2005 LinuxQuestions.org Members Choice AwardsThis forum is for the 2005 LinuxQuestions.org Members Choice Awards.
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Introduction to Linux - A Hands on Guide
This guide was created as an overview of the Linux Operating System, geared toward new users as an exploration tour and getting started guide, with exercises at the end of each chapter.
For more advanced trainees it can be a desktop reference, and a collection of the base knowledge needed to proceed with system and network administration. This book contains many real life examples derived from the author's experience as a Linux system and network administrator, trainer and consultant. They hope these examples will help you to get a better understanding of the Linux system and that you feel encouraged to try out things on your own.
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View Poll Results: Windows on Linux App of the Year
Wine has improved so much in the last year that I can run most programs on it that I used to use the other, closed options for. In reality, though, I don't use it at all except to check my work in MS Wordview before my file goes out the door or in IE before I put up a new template on my website.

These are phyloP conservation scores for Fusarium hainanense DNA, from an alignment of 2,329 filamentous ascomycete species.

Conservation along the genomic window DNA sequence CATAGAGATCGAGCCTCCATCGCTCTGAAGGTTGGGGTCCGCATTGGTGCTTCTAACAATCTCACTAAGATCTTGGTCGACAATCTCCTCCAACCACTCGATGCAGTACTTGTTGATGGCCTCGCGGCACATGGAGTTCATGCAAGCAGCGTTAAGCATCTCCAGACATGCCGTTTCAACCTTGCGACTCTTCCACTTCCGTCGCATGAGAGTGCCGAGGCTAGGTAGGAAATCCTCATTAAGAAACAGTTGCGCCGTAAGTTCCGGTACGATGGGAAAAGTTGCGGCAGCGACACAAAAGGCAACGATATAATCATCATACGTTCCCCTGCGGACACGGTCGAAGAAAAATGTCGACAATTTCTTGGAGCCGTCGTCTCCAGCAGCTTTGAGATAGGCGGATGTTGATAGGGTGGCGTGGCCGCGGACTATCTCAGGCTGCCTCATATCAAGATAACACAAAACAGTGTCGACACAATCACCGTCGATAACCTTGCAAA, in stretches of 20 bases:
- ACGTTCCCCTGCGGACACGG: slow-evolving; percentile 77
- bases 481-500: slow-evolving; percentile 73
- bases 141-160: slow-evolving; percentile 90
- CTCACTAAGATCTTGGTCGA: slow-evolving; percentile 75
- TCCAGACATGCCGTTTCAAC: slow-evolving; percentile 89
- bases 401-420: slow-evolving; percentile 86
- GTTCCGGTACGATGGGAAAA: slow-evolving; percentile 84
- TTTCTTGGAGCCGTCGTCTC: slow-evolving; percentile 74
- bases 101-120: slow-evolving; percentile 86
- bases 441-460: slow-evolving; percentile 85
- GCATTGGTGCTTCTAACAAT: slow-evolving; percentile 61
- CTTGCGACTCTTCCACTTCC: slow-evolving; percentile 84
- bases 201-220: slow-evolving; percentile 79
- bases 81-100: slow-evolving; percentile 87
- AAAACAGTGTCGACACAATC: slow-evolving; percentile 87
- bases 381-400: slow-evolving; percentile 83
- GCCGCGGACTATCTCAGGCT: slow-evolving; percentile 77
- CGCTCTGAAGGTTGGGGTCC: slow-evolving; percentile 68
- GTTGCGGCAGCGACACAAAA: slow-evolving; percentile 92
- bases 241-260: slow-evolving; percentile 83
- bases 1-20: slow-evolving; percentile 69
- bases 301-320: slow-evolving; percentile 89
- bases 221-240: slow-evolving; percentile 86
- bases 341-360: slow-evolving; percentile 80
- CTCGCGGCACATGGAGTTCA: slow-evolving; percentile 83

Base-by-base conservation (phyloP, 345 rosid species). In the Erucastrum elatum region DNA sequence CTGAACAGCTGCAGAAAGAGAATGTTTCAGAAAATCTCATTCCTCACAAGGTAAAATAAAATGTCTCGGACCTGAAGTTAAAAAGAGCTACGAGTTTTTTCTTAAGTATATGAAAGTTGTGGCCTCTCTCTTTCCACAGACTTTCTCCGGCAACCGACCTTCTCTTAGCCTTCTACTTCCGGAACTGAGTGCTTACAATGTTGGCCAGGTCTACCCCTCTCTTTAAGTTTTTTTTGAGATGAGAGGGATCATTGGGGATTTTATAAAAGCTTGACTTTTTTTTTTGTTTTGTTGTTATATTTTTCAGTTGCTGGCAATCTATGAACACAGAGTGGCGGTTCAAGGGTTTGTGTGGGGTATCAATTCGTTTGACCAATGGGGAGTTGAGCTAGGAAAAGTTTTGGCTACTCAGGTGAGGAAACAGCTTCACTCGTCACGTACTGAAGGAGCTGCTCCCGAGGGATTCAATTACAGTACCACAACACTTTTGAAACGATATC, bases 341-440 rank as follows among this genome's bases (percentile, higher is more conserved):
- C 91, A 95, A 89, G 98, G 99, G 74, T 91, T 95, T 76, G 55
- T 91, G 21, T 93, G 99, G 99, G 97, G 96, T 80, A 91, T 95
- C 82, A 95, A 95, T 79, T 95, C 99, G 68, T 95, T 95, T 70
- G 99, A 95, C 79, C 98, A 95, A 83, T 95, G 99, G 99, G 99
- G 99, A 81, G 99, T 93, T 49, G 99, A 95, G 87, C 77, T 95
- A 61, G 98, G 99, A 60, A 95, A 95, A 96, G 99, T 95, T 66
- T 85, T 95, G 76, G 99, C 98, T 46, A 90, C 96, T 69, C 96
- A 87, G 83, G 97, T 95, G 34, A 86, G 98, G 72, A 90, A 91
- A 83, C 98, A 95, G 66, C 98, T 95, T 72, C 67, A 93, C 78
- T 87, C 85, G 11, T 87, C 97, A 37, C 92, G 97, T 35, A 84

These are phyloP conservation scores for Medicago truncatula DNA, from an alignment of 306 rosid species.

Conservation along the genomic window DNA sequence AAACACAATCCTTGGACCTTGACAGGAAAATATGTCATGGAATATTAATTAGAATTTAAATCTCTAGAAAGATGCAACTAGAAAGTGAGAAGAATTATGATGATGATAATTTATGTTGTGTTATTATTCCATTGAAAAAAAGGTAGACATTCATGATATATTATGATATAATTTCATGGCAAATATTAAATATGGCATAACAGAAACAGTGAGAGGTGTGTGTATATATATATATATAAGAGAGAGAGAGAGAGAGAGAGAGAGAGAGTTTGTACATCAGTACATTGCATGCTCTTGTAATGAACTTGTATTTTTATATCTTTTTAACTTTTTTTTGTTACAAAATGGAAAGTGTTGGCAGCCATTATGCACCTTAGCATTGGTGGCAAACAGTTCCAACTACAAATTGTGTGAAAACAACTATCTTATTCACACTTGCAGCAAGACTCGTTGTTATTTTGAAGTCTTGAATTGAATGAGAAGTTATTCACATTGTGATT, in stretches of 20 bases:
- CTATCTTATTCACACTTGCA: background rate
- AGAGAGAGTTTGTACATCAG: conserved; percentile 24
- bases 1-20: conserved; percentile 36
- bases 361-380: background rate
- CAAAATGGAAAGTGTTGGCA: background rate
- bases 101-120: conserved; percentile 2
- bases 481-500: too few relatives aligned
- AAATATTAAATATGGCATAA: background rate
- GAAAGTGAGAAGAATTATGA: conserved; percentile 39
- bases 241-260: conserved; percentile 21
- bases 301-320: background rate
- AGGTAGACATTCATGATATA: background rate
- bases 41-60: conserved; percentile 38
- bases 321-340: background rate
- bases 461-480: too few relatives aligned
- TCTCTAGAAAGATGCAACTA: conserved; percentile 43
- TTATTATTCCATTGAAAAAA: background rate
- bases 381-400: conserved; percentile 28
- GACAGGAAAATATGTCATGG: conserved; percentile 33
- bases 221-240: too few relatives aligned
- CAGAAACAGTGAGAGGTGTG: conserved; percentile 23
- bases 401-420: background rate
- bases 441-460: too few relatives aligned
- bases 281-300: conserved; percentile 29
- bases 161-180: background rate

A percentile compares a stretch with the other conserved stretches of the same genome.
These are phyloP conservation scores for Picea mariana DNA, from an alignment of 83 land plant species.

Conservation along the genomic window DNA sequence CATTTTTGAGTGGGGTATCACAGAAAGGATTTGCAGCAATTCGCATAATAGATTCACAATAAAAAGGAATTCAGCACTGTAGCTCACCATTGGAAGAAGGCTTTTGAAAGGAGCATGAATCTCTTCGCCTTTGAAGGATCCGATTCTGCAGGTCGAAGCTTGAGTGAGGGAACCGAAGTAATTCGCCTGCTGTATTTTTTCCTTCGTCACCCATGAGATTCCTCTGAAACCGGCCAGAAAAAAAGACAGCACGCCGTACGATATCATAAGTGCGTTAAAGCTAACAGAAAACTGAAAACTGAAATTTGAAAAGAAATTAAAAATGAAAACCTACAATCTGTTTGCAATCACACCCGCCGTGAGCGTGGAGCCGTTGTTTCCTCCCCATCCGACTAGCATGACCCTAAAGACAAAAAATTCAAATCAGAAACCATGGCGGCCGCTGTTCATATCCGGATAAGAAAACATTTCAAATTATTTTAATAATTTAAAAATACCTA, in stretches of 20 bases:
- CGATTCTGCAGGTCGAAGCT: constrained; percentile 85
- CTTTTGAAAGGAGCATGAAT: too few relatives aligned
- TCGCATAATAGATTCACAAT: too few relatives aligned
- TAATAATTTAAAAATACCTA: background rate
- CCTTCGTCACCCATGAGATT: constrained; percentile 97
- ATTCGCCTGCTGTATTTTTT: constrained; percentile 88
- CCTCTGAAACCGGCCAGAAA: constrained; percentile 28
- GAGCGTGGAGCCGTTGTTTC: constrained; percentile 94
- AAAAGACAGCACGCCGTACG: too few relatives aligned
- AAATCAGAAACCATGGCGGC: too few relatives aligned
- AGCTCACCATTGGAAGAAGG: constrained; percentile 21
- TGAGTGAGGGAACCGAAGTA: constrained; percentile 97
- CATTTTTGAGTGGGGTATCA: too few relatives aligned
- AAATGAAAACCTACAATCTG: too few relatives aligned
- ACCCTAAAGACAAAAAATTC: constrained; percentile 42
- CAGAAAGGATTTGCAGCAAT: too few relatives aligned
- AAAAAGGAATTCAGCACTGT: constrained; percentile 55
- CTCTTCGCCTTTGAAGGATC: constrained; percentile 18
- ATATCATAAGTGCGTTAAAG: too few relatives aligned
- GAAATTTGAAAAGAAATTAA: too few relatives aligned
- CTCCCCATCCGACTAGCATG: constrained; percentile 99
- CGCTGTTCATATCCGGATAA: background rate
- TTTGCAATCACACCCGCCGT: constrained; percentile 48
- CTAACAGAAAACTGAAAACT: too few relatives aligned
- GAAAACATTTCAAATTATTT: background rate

I didn't find any of the emulators good enough (I tried cedega + wine, slower and a lot buggier than on win) so I dual-boot. Of those I still voted QEMU, as I don't run windows in it but I test new distros and stuff from time to time.
When I absolutely must run windows; I'm at work and don't have a choice on what OS to run on my PC. When I want to use windows because I want to run application XYZ (because I'm more familiar with how to do ABC via XYZ); then I reboot into Windows. Emulators just don't cut it for me.
VMWare works absolutely brilliantly, when you must do things like "remote login" to XP systems. I run it on my laptop so I can run Linux and do dev work while I log into my work machine at my day-job and do other dev work
WINE works reasonably well for simpler applications, I've been using it for years and it has improved, but I'm always running up against its rough edges